March 12, 2010

Dining out on women's -- and girls' -- accomplishments

— very Girl Scout is a leader in the making.'' U.S. Sen. Olympia Snowe shared those words with 300 guests attending the Women of Distinction Dinner. The annual event benefits programs of the Girl Scouts of Maine, which has more than 14,000 members and 4,000 adult volunteers.

Junior Scouts of Scarborough Troop 2324 led diners to the reception and silent auction at the Portland Marriott. Later, South Portland Troop 76 presented a flag ceremony in the ballroom. Karen Keim, GSME board president, introduced Scout officials and members of the Snowe family. Also addressing the crowd were dinner chair Sarah Twomey and emcee Kim Block.

Jackie Newell, a student at Cape Elizabeth High School, described her Scout-sponsored trip to Costa Rica. After seeing conditions there, she initiated a community service project with the Cape Rotary Club. Jackie will eventually earn a Gold Award for her efforts.

John Richardson, commissioner of the Maine Department of Economic and Community Development, congratulated Snowe on behalf of Gov. John Baldacci and himself. There was also a message from Sen. Susan Collins.

The honoree acknowledged the accolades on film from afar. She had planned to attend in person, but the Senate was called back for a special session. Snowe's remarks included a reference to the book, ''Nine and Counting: the Women of the Senate,'' which she wrote with other female senators. Her message to the Girl Scouts was about the many careers open to women today. Cheryl Leeman, Snowe's regional representative in the Portland office, accepted the award for her friend.

Tom Saturley, auctioneer, sold five live items plus 17 camperships to Girl Scout camps. Bonnie Chait, a longtime Scout, camper and board member, told fellow diners about ''a leader in the making.'' Bonnie was among 10 Girl Scouts who participated in an international event in Europe. One of the girls was Janet Napolitano, who later became the governor of Arizona. More recently, she was nominated to head the Department of Homeland Security.


Jim and Karen Conlon celebrated their 35th wedding anniversary with 550 good friends. The dinner party at the Portland Marriott coincided with Jim's selection as Spurwink Humanitarian of the Year. The Brewer resident is president and CEO of Bangor Savings Bank.

Dawn Stiles, president of Spurwink Services, praised the honoree as an individual committed to improving the lives of others. Conlon and the bank have continually supported Spurwink, an organization that provides mental health, educational and residential services for children and families.

The master of ceremonies was Yellow Light Breen, a bank official who explained his name as ''a product of the hippy generation.'' Yellow announced that proceeds from the evening totaled a record $363,000 for Spurwink programs.

Aaron Stubbs, diagnosed with autism, talked about his team treatment at Spurwink. ''His progress was extraordinary,'' said therapist Betsy Davis. After graduation, Aaron plans to attend vocational school.

A film presentation delivered kudos from Conlon colleagues Edwin Cliff, David Carlisle and Jim Dow. Adjutant General John Libby of the Maine National Guard thanked Conlon and the BSB for underwriting a calendar that benefits the families of deployed Guard members.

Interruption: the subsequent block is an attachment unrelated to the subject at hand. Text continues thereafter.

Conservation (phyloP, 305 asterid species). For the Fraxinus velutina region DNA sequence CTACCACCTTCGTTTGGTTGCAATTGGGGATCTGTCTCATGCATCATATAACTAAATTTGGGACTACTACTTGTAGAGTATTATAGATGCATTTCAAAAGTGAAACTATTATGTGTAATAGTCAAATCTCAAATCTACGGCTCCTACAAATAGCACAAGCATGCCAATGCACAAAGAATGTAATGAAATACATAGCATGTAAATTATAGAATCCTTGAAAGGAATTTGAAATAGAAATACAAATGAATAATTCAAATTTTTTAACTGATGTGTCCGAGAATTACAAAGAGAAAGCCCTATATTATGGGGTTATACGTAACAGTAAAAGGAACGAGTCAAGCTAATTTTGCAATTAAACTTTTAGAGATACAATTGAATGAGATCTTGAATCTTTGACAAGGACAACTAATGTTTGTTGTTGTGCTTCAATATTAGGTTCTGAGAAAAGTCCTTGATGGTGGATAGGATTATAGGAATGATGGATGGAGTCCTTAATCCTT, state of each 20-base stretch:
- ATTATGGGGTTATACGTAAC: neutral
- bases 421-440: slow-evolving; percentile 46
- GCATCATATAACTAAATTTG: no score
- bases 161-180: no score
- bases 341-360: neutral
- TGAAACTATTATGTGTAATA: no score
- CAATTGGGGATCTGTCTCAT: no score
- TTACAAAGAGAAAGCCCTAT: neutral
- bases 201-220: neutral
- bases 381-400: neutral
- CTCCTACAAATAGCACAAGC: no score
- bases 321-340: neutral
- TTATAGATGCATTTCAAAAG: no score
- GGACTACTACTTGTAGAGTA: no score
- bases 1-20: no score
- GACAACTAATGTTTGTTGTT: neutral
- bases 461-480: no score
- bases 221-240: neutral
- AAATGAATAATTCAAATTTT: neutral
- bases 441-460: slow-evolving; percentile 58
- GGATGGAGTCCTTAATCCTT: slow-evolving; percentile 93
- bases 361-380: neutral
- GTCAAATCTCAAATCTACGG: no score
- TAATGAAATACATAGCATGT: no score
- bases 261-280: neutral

Also offering tributes were Charles Hewett, bank board chair; Bill Beardsley, president of Husson University; and George Campbell Jr., New Hampshire commissioner of Transportation.

Accepting the award, Conlon described Spurwink as a special place dedicated to success. He also spoke of stewardship, noting he was entrusted with a venerable institution and hopes he can leave it even better than when he found it.


''Season of Light'' was a festive night to support School of Music scholarships at the University of Southern Maine. The annual soiree got underway with a reception in the Abromson Center. Student singers and instrumentalists entertained while guests socialized in the main foyer. Individual buffets were arranged in nearby banquet rooms, and several groups of musicians serenaded, tableside, during the holiday dinner.

Hannaford Hall was the setting for an opera excerpt introduced by Opera Workshop director Ellen Chickering and a live auction directed by John Locke. Scott Harris, director of the School of Music, thanked the event's benefactor, Bill Waldron of Portland Saab and Portland Volvo. It was a busy week for Waldron, who previewed his Portland Motor Club for members of the Portland Museum of Art. The facility on Presumpscot Street will be open to the public early this year.

USM President Selma Botman led a champagne toast to the school. Nathaniel Menifield, a scholarship student, thanked the audience for helping him achieve a career in music education.

Dick and Carolyn McGoldrick received recognition for chairing the event's host committee. Dick said they were deeply grateful for the opportunity. Carolyn mentioned the School of Music performances she helps arrange for such organizations as the Boys and Girls Club of Southern Maine. Among other community groups connected with the school are the PSO, PCA Great Performances, the Choral Art Society and PORTopera.

A standing ovation followed for Margaret Wilkis, School of Music development officer. Margaret also headed the production staff for ''Season of Light.''

The finale of the evening was the Centerpiece Concert featuring solo pianists, the USM Wind Ensemble, the Chamber Jazz Ensemble and USM Chamber Singers.


Wouldn't you know it?

I'm no longer a poet.

The problem I face,

I've run out of space.

May your lives be fine

Throughout two thousand and nine.

Natalie Brenner has been observing and writing about the social scene for the Maine Sunday Telegram for 29 years.

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